FELIX FRANCIS on researching his latest novel, ICED

Written by Felix Francis

Iced, my 15th novel, is published this month. It was written pre-pandemic but publication was postponed. Hence there was no Dick Francis novel written in the last year, but I am now working on my 2022 story.

Writing is something I do best in the quiet of my home office in Oxfordshire but, before you can write the words, you have to think up the plot and, more importantly, to do your research. For me, research often means travelling to different horse-related events and, in the case of Iced, attending the annual White Turf jamboree in St Moritz, Switzerland. Quite often it is the presence at such an event that sparks the idea for a plot in the first place – as it was in this case.

The words, The Turf, have been used as a euphemism for horse racing since Charles II escaped from the plague in London in the 1660s to the wide open spaces of Newmarket and started racing his horses there on the lush Suffolk sward. But at White Turf there is not a blade of the green stuff to be seen. Here the horses race not on grass but on ice, two-feet-thickness of it on the frozen lake.

Horses racing on ice?? Surely not – wouldn’t they slip and slide like Bambi in the Disney film? Not a bit. The ice on the St Moritz Lake is not smooth and shiny like an ice-skating rink. Instead, the surface here is harrowed to break it into small pieces, allowing the hooves to grip with their specially insulated and studded horseshoes.

My wife, Debbie, and I were invited by the sponsors to White Turf in February 2019, flying out from London to Zurich and taking the amazingly scenic train journey up 5,000 feet to the luxury Alpine resort, specifically to the majestic Kulm Hotel, a venue that also features large in Iced.

A good friend from my village in Oxfordshire, a man who once flew single-seat jet fighters for the RAF, told me that, if I was going to St Moritz, I had to visit the Cresta Run, a three-quarter-mile-long steep ice chute down which grown men, and recently women, hurl themselves, head first, whilst lying on a glorified tea tray with no brakes and precious little steering – and only for the thrill of it. “It’s great fun,” he said. “Bloody dangerous, but great fun.” I wondered if he was trying to convince me or himself. If a man who’d experienced aerial combat thought the Cresta Run was bloody dangerous, it certainly was.

So, after breakfast on our first morning in St Moritz, I ask the concierge at the Kulm where I would find the Cresta Run. “Down the road, sir,” he replies. “Two hundred metres at most.” We’d better go, I think, if only so we can tell our friend we’ve been.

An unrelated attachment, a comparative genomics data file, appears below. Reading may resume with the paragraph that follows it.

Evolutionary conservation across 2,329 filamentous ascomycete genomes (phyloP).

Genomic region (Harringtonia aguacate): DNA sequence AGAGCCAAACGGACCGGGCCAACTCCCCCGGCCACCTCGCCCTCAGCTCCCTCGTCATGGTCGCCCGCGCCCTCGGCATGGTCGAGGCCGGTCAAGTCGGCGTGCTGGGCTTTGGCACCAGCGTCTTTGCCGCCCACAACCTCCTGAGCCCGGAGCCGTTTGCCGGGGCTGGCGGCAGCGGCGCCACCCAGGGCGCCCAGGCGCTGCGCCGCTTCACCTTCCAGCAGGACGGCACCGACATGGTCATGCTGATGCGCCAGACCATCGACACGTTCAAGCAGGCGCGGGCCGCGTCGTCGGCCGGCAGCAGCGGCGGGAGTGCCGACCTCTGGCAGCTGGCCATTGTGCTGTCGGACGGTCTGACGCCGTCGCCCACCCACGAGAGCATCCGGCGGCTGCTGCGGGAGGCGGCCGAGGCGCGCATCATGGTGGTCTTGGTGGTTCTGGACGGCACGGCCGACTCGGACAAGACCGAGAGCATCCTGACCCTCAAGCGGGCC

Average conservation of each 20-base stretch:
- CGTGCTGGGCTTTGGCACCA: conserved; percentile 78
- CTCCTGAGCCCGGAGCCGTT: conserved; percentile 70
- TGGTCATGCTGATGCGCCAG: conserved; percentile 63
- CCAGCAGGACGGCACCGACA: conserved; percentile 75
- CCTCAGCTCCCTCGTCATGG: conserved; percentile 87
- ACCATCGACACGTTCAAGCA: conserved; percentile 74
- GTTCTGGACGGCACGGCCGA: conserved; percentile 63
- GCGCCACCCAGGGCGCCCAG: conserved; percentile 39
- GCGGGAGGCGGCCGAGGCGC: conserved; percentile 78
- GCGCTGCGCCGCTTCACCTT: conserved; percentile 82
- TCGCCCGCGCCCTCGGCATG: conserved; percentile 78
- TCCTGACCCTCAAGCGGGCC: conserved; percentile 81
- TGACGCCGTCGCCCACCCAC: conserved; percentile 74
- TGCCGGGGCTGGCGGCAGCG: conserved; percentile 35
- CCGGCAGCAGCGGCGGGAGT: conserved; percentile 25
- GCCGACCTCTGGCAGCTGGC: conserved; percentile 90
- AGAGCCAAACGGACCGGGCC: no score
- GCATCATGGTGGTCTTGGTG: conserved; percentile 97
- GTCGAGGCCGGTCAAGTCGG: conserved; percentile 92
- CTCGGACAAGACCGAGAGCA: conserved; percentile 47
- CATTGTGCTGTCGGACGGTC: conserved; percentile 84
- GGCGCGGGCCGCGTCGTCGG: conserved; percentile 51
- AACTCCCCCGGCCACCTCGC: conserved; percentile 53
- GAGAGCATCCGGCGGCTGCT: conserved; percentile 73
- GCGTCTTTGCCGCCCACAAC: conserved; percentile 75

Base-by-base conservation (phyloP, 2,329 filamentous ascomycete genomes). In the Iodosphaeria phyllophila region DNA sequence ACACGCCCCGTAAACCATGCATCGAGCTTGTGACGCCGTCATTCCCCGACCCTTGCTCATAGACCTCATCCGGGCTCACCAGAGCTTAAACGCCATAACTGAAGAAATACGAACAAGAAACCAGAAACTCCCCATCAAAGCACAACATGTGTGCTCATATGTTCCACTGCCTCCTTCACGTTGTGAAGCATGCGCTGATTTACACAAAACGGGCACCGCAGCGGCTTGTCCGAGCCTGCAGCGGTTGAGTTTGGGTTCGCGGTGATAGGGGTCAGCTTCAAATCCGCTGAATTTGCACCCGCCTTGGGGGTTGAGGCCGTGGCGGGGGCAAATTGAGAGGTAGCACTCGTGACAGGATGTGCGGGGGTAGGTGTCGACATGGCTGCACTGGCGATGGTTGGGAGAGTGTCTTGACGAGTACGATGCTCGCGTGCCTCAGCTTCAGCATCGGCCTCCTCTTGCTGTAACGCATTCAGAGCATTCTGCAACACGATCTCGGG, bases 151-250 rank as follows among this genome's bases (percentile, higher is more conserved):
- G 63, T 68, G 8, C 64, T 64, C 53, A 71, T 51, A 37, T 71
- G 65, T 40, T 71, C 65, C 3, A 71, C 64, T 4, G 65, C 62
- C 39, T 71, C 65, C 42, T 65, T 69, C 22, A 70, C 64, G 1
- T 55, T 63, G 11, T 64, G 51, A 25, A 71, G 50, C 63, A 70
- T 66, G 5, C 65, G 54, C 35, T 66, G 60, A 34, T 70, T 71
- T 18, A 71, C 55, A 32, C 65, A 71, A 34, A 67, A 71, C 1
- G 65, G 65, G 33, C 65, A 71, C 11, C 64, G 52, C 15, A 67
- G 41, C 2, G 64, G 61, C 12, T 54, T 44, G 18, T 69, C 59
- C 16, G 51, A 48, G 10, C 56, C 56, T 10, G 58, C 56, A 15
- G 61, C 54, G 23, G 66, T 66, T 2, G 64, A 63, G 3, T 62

With careful small steps on the ice-encrusted pavements, we walk the 200 metres and, unexpectedly, it is the pathway to a new novel. The Cresta Run, or more precisely the St Moritz Tobogganing Club, is a slice of England in the middle of Switzerland. The Union Jack flies proudly atop the white-pained clubhouse, alongside which men in full-body Lycra suits and crash helmets flash past on the ice at nearly eighty miles per hour. And there is a competition in progress called, no less, the Grand National. Although it’s nothing like the Aintree Grand National I am more used to, the excitement here is also palpable and the completion just as fierce.

Quite suddenly the plot for a new novel begins to unfold in my mind – an ex steeplechase jockey, forced to stop racing by problems over weight and confidence, misses the excitement of guiding horses over huge fences at thirty miles per hour so seeks a new adrenaline rush by riding the ice of the Cresta in their version of the Grand National and, with White Turf going on in the background over the same weekend, gets enticed back into the world of horse racing with unforeseen and perilous consequences…  

Debbie and I spend time on the terrace watching the brave young men zip by in a blur, hanging on to their toboggans for dear life. We sip hot-spiced gluhwein for warmth, and savour the special atmosphere of the last bastion of true amateur sport. After the action is over and the new Grand National champion is crowned, we gather in the clubhouse bar in good humour and companionship with the members. By lunchtime, I have the full skeleton of my story in my head and, in the months to come, I will add the flesh to the bones, the sinews and the muscles, the skin and the fingernails, until the full body of work is complete and a new novel called Iced is ready for the bookshelves – and that’s right now! Enjoy.

Iced by Felix Francis is published by Simon & Schuster, £20 (16th September, 2021)

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Felix Francis

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